Tuqumaluni: Dead

All of our ancestors (family) are (now) passed on: Ilapettamarmeng ima'i tuqumaut.

Death in traditional Alutiiq society was followed by a set of rituals that moved the deceased from daily life to the afterlife. In the Alutiiq universe, people were reincarnated five times. After their fifth and final death, the human soul ascended to the fifth of the five sky worlds, an earth-like place where their spirit could look back down to earth. Alutiiqs say that stars in the night sky are the eyes of ancestors.

A person might learn of their impending death in a dream, and shamans could foresee death. Dead people were dressed in their best clothing and jewelry, wrapped in sea mammal skins and buried in rock and plank-lined graves. Others were laid to rest in the side room of a sod house, which was collapsed over them, or their remains mummified and hidden in a secluded cave. Tools and personal items were often placed in or on top of graves, which were marked with decorated poles. Wealthy people received the most elaborate treatment. They were buried in sea otter furs and their slaves were sometimes sacrificed. After a 40-day mourning period, where family members limited their activities, cut their hair, painted their faces black and sang sad songs, Alutiiqs memorialized the dead with a feast.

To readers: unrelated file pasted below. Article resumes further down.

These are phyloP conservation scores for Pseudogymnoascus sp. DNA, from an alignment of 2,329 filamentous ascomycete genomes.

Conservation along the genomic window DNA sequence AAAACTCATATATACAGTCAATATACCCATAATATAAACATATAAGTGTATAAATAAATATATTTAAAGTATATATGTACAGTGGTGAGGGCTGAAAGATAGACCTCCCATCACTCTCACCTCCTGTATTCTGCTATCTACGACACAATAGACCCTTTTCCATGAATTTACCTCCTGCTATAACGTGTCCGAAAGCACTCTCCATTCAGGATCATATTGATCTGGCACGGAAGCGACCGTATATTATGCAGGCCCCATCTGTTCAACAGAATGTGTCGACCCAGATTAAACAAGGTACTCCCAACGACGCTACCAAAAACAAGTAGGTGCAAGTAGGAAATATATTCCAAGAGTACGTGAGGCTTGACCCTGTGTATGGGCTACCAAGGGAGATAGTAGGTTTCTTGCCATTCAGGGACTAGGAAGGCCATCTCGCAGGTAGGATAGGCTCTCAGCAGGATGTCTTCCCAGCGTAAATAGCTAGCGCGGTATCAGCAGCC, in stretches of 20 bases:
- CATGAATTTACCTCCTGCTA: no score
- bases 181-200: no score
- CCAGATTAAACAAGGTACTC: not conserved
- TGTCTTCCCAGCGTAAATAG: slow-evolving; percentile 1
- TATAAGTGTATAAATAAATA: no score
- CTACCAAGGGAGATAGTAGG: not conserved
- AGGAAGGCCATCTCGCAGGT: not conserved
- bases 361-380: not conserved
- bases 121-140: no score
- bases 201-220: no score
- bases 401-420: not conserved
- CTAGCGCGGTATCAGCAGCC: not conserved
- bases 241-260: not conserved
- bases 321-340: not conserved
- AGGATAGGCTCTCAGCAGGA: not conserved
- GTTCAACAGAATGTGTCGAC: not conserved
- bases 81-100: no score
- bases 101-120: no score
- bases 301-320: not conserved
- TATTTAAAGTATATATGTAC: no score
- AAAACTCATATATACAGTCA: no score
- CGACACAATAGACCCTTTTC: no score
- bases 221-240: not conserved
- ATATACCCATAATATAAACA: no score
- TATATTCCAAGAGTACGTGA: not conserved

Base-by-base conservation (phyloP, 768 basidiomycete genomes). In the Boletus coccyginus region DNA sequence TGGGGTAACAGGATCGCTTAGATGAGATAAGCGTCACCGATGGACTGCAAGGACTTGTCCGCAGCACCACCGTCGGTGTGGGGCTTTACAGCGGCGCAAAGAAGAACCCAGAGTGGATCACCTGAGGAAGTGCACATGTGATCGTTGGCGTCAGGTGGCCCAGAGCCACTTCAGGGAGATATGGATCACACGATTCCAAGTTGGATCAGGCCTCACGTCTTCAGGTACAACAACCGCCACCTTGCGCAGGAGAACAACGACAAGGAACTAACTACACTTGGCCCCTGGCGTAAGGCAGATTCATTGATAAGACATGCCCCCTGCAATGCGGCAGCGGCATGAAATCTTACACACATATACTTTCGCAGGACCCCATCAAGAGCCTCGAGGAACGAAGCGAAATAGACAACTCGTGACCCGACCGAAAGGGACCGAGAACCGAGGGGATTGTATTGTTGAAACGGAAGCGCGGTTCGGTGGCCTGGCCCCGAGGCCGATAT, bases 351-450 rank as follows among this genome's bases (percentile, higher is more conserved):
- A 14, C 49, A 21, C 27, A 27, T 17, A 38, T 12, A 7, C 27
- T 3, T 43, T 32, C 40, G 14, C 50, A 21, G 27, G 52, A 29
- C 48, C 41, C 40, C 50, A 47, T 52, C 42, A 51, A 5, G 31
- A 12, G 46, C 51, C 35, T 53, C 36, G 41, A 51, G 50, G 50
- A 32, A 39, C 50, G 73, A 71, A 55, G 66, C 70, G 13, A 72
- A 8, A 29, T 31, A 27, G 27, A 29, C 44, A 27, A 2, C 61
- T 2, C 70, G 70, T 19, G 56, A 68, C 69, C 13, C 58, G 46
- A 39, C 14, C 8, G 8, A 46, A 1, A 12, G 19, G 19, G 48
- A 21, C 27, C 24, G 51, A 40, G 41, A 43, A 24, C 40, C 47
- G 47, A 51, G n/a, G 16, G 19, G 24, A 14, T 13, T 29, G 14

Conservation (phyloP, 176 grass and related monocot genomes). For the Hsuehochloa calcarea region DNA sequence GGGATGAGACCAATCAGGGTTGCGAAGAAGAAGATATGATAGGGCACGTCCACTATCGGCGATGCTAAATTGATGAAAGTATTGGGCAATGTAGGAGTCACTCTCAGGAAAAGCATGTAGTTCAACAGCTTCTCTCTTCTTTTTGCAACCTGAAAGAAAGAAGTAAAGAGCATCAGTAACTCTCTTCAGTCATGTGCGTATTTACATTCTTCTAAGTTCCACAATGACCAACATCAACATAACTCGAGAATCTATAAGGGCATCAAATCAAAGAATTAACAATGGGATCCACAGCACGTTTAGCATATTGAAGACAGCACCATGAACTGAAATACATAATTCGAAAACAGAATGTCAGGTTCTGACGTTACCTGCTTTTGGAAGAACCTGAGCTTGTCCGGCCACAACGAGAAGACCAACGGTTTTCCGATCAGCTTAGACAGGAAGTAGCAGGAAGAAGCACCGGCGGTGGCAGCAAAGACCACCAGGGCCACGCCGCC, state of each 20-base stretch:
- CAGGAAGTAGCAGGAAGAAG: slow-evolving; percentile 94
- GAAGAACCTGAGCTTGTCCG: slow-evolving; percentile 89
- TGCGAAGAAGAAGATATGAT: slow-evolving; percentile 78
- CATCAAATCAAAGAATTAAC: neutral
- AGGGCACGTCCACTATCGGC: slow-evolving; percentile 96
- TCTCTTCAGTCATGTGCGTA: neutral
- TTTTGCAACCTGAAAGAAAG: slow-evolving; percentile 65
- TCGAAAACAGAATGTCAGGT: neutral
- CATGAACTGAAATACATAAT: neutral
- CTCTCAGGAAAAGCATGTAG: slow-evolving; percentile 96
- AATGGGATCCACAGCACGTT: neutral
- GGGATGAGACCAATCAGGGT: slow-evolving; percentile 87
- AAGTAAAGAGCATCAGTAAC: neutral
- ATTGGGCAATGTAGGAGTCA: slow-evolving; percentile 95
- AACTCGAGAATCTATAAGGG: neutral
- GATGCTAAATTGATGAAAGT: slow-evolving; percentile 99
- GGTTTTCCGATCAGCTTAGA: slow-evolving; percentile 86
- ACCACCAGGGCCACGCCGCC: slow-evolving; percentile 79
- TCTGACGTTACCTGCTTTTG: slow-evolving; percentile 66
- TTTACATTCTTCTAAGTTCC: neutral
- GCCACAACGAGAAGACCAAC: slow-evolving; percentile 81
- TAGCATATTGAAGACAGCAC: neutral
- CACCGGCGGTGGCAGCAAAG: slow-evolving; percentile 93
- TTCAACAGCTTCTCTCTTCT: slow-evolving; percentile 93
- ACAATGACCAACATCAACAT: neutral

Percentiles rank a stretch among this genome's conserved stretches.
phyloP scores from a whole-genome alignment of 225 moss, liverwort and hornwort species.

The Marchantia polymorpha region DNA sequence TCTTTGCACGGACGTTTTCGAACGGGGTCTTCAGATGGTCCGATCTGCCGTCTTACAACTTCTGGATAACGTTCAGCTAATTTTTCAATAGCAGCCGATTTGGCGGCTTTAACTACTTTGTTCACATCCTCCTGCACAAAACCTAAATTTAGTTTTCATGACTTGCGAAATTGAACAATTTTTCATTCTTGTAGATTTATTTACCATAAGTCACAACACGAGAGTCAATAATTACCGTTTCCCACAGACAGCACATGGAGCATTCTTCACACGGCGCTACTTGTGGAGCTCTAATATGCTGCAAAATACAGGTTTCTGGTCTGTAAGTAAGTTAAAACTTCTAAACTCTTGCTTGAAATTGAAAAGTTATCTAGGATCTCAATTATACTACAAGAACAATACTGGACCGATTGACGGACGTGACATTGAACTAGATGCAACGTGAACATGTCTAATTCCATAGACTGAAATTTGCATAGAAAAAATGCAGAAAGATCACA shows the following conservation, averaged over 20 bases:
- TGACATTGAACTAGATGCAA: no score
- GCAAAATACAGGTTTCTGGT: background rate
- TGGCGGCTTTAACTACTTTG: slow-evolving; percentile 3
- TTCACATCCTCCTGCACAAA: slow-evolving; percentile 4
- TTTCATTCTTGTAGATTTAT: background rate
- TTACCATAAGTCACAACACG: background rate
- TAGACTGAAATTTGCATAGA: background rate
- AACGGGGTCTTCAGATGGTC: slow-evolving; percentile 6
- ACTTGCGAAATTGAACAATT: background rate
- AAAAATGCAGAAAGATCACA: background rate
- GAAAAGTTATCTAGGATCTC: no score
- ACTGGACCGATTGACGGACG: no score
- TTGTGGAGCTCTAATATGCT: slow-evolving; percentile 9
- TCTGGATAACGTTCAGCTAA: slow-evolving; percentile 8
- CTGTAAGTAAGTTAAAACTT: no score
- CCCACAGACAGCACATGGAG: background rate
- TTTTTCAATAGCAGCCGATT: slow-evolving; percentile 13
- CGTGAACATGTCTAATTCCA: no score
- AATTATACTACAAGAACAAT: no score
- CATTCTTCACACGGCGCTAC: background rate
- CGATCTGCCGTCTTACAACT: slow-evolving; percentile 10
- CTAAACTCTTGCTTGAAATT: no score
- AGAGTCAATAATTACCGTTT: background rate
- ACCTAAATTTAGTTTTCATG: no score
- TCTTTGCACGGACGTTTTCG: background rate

In Prince William Sound, Alutiiq communities hosted a regional Feast of the Dead every August. Wealthy villages invited members of surrounding communities to a ceremony designed to provide for the needs of all ancestors. Guests participated in comical dancing and singing to console the grief-stricken, while musicians played large drums. The festival ended with a large feast. Here, hosts gave food and furs in remembrance of the dead. Other gifts were burned, sending them directly to the sky world to feed and clothe ancestors.

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